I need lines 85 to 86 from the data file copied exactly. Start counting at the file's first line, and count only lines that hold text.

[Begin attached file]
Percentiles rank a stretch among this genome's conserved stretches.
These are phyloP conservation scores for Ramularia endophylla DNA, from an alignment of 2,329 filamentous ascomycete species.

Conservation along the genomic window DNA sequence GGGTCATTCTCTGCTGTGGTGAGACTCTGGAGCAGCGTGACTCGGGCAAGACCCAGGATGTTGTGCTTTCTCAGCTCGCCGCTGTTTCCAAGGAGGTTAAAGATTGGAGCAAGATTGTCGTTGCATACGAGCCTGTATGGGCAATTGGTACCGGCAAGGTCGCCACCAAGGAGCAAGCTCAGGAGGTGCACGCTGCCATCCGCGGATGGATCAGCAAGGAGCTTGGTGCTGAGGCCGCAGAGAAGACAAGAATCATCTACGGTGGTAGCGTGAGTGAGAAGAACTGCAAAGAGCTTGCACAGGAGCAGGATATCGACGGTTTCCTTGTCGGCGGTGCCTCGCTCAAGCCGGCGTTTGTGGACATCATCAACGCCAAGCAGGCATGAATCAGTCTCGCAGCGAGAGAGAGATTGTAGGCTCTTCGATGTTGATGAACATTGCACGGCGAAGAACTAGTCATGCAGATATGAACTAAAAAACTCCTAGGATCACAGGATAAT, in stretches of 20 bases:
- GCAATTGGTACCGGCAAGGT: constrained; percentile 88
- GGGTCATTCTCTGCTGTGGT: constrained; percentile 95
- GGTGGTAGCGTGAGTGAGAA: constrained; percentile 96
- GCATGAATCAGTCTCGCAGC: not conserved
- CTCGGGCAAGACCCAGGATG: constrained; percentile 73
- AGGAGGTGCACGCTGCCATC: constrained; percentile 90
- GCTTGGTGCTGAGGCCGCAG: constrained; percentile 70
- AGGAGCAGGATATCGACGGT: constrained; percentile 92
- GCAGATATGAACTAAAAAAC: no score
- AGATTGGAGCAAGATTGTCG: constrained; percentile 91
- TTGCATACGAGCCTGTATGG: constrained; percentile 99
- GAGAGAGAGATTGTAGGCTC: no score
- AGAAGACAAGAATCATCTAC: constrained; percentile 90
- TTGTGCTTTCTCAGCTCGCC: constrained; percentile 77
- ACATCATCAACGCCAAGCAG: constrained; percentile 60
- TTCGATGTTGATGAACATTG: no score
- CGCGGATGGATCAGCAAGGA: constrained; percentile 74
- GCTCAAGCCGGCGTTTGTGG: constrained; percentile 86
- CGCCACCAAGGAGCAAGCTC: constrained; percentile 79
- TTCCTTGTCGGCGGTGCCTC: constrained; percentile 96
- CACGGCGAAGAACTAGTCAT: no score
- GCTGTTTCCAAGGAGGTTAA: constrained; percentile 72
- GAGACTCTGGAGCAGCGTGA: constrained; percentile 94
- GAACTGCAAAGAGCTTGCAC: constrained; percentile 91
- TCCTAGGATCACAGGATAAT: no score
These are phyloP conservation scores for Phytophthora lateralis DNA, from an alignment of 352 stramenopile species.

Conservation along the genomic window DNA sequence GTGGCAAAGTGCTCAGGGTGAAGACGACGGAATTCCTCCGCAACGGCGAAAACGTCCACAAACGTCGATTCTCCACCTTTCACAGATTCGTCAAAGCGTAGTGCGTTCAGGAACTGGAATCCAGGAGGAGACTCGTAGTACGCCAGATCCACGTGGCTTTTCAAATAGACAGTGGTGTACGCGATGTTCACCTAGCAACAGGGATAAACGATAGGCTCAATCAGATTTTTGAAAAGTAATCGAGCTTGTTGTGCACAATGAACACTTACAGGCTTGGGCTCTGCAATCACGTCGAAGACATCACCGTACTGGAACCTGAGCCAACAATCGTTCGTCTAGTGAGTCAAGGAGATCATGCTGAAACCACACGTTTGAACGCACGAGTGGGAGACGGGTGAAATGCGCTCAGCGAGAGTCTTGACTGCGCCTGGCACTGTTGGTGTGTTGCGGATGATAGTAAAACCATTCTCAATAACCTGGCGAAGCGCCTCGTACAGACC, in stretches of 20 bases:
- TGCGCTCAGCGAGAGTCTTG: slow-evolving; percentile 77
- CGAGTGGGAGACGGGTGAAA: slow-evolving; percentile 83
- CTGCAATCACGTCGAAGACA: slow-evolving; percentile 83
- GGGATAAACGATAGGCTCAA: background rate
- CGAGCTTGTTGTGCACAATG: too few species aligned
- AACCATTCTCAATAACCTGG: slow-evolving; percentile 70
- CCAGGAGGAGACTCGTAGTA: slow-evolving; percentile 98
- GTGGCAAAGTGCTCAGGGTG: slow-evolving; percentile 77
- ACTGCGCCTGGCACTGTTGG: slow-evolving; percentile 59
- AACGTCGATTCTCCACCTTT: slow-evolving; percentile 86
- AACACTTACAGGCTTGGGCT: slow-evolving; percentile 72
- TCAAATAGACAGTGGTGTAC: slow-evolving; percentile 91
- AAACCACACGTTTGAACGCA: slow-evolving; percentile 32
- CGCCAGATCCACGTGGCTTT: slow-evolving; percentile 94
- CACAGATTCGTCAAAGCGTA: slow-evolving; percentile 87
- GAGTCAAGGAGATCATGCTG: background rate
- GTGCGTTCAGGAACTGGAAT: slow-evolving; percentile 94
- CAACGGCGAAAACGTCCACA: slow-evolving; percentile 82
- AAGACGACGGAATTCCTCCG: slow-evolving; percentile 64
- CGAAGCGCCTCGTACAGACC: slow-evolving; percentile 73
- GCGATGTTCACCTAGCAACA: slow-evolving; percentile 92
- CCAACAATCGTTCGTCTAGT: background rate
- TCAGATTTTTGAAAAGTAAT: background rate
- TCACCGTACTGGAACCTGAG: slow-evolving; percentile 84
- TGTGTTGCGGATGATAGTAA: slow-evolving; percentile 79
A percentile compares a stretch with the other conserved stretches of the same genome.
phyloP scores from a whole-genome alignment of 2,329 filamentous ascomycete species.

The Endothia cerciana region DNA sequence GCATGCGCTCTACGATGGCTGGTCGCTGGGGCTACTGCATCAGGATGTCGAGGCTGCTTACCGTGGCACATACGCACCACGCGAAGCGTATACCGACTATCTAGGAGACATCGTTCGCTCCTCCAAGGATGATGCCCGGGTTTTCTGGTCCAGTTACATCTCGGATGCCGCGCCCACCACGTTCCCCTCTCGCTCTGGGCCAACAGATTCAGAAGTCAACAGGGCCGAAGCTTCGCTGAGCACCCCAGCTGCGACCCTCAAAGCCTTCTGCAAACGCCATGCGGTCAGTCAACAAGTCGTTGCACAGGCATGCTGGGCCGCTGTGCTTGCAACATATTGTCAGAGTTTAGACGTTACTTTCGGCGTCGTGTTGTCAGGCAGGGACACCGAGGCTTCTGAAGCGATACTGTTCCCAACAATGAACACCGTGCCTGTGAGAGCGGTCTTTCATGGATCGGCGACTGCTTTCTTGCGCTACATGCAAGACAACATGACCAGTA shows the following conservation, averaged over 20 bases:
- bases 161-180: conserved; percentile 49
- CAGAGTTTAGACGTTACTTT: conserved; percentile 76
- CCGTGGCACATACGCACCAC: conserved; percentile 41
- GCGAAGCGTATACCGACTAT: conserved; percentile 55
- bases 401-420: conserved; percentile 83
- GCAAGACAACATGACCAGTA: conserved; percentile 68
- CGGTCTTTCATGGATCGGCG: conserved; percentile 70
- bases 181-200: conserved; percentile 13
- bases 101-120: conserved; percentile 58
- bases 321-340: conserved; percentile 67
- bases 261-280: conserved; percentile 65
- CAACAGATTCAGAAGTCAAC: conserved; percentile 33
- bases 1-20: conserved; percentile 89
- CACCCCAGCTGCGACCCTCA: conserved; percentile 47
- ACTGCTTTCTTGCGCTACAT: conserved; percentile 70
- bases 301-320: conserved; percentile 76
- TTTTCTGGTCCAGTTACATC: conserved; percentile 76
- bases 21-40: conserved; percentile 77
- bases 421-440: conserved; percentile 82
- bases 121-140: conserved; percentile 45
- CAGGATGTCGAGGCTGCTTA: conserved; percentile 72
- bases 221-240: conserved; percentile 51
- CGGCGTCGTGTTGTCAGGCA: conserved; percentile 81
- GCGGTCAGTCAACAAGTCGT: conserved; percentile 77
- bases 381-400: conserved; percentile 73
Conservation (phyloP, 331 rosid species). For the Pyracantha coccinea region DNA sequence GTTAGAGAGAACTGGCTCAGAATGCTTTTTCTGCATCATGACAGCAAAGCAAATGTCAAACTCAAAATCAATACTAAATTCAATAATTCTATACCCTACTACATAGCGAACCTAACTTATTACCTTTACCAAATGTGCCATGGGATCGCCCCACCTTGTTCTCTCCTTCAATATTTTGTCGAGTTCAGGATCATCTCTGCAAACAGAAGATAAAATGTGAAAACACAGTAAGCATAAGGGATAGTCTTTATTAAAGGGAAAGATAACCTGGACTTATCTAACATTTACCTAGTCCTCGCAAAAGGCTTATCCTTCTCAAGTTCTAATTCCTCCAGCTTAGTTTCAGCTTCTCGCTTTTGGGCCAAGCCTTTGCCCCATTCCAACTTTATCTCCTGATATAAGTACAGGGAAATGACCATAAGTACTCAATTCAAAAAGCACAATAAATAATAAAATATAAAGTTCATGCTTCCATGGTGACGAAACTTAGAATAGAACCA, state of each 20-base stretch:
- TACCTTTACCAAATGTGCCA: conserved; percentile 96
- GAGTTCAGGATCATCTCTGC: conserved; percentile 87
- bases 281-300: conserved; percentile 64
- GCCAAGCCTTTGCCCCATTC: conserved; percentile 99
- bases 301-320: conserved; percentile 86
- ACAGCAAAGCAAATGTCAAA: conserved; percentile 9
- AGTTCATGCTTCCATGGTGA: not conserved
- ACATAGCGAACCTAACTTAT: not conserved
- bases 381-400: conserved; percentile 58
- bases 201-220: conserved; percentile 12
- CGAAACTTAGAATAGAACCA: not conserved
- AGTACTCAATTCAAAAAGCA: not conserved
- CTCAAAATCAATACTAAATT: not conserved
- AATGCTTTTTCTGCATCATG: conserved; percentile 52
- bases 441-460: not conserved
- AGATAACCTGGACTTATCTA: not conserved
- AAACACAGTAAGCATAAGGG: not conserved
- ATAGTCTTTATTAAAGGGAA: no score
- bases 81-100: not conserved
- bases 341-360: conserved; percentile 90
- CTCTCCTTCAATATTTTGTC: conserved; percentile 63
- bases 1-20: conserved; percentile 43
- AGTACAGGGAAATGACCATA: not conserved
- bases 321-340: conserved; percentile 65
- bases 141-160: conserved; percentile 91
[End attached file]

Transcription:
- TACCTTTACCAAATGTGCCA: conserved; percentile 96
- GAGTTCAGGATCATCTCTGC: conserved; percentile 87